What's Cool In Road Cycling

Top 6 Reasons to Take a Break From Cycling

When you’re obsessed with cycling, it can be hard to take a break. You just feel that urge to get out on the bike every day. But there are some pretty compelling reasons to take a break from cycling.

Take Time to Address Stress and Anxiety
Maybe your cycling obsession is caused by another problem altogether. Cycling can be a way to mask other problems, such as stress and anxiety. If you’re feeling stressed or anxious about work or home life, the solution isn’t to rely more on exercise – it’s to address the underlying cause of that stress/anxiety.

Catch Up on Sleep
You’ve no doubt heard it said that people need eight hours of sleep a night. Well, it turns out that’s pretty important. Getting enough sleep is crucial to good health and well-being (it can help you lose weight). Getting too little sleep has been linked to increased tension, irritability, depression, and fatigue. Regularly sleeping less than six hours a night increases your risk of heart disease, high blood pressure, and diabetes.

Avoid Workout Burnout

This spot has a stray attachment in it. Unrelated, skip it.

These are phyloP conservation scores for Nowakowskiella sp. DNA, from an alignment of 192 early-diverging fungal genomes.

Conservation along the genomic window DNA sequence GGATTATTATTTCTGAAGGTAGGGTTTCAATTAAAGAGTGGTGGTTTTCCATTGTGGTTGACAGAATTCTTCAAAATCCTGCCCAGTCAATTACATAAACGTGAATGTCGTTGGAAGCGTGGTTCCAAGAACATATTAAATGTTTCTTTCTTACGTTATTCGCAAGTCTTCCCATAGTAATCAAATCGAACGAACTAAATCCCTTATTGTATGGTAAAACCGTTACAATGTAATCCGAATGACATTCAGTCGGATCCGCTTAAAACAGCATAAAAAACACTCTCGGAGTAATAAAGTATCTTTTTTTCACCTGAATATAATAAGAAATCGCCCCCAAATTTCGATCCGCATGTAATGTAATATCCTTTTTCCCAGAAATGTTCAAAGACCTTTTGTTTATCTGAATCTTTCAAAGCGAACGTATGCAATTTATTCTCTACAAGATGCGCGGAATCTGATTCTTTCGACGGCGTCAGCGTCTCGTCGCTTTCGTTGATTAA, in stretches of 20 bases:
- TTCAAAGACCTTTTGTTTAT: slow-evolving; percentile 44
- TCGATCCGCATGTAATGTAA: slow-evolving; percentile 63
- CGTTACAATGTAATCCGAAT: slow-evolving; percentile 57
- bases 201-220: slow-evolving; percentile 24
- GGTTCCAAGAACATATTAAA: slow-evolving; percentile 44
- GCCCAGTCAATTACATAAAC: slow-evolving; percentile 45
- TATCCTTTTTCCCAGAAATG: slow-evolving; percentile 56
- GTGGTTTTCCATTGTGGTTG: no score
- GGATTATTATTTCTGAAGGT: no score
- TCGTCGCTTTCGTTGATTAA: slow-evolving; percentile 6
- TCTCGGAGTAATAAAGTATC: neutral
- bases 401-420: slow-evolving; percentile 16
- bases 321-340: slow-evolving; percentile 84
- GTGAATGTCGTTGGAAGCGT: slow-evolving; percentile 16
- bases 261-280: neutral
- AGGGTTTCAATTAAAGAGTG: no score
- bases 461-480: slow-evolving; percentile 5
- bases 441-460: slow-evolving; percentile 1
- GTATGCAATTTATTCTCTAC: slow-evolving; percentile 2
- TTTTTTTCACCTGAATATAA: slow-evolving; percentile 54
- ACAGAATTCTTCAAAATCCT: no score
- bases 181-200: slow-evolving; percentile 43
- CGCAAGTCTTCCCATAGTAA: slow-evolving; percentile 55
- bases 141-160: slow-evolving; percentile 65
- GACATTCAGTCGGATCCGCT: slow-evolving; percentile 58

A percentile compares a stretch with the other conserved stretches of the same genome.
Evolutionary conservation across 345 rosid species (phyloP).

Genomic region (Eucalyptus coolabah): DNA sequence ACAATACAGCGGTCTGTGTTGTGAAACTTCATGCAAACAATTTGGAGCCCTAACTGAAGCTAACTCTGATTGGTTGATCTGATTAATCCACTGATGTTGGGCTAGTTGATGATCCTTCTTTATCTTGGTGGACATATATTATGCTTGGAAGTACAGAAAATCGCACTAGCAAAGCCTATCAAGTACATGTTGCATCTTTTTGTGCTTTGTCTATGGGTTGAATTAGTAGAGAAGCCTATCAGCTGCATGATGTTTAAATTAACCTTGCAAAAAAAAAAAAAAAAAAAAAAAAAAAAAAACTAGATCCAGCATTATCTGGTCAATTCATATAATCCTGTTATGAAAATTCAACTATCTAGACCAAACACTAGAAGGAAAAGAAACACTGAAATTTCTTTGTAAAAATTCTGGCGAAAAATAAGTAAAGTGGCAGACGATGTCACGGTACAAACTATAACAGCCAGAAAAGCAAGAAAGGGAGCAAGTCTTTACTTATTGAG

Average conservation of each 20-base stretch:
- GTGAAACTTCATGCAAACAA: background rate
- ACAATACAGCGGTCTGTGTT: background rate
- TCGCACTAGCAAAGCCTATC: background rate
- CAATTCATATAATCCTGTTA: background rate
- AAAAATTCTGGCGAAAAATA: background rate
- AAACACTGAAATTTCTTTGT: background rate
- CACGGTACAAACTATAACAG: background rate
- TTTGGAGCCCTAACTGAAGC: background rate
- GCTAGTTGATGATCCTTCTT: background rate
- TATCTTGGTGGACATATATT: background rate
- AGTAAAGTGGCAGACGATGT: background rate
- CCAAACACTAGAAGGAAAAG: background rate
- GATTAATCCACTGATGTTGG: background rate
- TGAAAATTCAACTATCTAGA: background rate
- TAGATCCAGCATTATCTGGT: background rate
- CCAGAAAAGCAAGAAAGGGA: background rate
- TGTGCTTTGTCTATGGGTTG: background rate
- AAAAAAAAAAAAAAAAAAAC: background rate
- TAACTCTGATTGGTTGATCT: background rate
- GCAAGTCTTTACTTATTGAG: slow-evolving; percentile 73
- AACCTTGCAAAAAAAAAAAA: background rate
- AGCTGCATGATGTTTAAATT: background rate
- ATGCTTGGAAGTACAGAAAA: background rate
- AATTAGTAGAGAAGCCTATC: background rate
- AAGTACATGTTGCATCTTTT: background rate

You know that feeling you get when you’ve been going to the gym regularly, but suddenly you can’t be bothered? That’s workout burnout. It happens to most people at some point in their exercise routine, and it can also happen with cycling – especially if your cycling obsession gets too much for your body to handle.

Putting your body under too much pressure can leave you feeling incredibly sluggish and exhausted, making it hard to do simple tasks like washing dishes or carrying on a conversation with someone. Take some time, read a few books, play at the best US online casinos, and get over your workout burnout.

Get Stronger
If you’re cycling a lot, your body will adapt to the stress of being on the bike. Take time off from it and, while your body won’t be in top cycling shape, neither will it be as out of shape as if you kept riding. That gives you an opportunity to do some strength training, which will let you carry on riding when you return to cycling.

Change Your Expectations
You might think that you can continue to ride a bike at the same level of intensity while on a break, but it’s important not to have any expectations of yourself. Cycling should be fun and relaxing – if you force yourself back on your bike for the sake of maintaining the strength and fitness you’ve built up through obsession, then that’s likely to just perpetuate the cycle.

Clean Up Your Diet
You’ve probably heard it said that cyclists are lean, mean bike-riding machines. But you also hear a lot of complaints from overweight cyclists who say they can’t take a break from cycling because they don’t want to gain the weight back. The reason cycling tends to lead to leaner bodies is that people tend to spend a lot of time riding, and when you’re on the bike, you burn more calories than with many other forms of exercise. This means cyclists usually have a higher energy expenditure than non-cyclists.





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